I grew up in Little Rock, Arkansas. My father was decidedly un-religious, and to the best of my knowledge, he might have attended church once or twice in my life. My mother’s parents were also un-religious; her mother was an astrologer and made up biorhythm charts for her clients. Her father was an illiterate subsistence farmer and used car salesman. Neither ever attended church, although late in life my grandfather become enamored of evangelical TV preachers and watched them constantly, particularly after my mother and grandmother passed away.
My mother wanted to fill the void in her life that she perceived from a lack of religion and prevent that void in mine, and went church shopping. This is one of the earliest memories I have - choosing a Southern Baptist church in the low socioeconomic area of town where we lived. I began attending daycare, then preschool, then kindergarten there, in addition to regular Sunday services and eventually Wednesday night services. My father never came with us to any church event. As a young kid, this meant my world view was just that dads don’t “do” church. It wasn’t until later in life that I realized how this must have distressed my mom and made her feel isolated.
In addition to our frequenting of the Baptist church, I began attending a private Southern Baptist elementary school. The older I got, the more I began to realize that there was a huge dissonance between the message I thought I was reading in the New Testament and the message that I was getting from the church and the school. While Jesus taught forgiveness, all I saw was people holding petty grudges against people who were not as “churchy” as they thought they should be. The old joke about Southern Baptists is that you never take one fishing with you, because he will drink all your beer. But if you take TWO Southern Baptists fishing, you’ll have the beer all to yourself. But in fact, I was starting to see what I came to regard as an illness; a sort of Theater of Christianity, where the melodramatic actors used all the trappings and effects of the Bible, taken out of context and reinterpreted in a horrible, petty, paranoiac script that emphasized the judgement, damnation, wickedness, and fear, and all but dismissed the grace, selflessness, humility, and forgiveness.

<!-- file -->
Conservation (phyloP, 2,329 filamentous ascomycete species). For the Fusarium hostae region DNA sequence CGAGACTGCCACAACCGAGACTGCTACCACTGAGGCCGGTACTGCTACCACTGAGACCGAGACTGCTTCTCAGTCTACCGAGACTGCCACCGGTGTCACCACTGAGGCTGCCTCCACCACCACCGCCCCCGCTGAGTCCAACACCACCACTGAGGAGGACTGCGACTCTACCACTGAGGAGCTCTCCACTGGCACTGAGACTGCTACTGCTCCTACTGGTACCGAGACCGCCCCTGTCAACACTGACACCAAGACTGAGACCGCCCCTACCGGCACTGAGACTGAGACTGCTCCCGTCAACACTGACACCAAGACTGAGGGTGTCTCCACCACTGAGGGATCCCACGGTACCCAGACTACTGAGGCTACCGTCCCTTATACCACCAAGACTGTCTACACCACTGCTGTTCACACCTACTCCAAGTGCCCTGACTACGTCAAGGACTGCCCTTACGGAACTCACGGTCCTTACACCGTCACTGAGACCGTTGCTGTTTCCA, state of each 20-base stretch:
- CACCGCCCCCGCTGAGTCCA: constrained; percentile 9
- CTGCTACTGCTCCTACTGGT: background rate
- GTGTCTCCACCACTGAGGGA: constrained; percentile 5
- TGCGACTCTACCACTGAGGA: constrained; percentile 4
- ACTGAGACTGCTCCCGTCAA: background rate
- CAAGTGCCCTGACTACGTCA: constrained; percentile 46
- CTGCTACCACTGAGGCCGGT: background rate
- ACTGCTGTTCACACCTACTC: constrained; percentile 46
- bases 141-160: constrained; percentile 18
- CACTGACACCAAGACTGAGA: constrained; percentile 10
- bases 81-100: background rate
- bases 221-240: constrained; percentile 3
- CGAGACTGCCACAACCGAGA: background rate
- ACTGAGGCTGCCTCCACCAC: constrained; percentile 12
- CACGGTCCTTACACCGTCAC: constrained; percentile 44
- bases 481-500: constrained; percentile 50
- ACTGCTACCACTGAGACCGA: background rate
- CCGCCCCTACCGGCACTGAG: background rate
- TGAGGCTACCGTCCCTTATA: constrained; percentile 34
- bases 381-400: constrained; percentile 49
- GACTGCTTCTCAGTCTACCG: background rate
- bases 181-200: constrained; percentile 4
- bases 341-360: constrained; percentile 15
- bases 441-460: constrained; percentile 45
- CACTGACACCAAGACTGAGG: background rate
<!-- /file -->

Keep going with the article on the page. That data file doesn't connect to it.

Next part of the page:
After my dad passed away, we could no longer afford the exorbitant tuition at the Christian school, nor could we feel safe living in our crime-ridden neighborhood. So we moved across town to the white ghetto, affectionately known by its zip code - 72209 - where were we all known as “09’ers”. It was there that I began attending a public school. At the time, I thought it was the worst thing that could possibly happen. Our church, once located in an underserved part of Little Rock, decided to pull itself out by the roots and move to the up and coming, totally white, expensive West side of Little Rock. In the process, they lost half of their long standing faithful congregation. The pastor was so proud of his beautiful new church and fancy architect, but even as a kid I could see that the mission had been lost. We drifted away from religion entirely.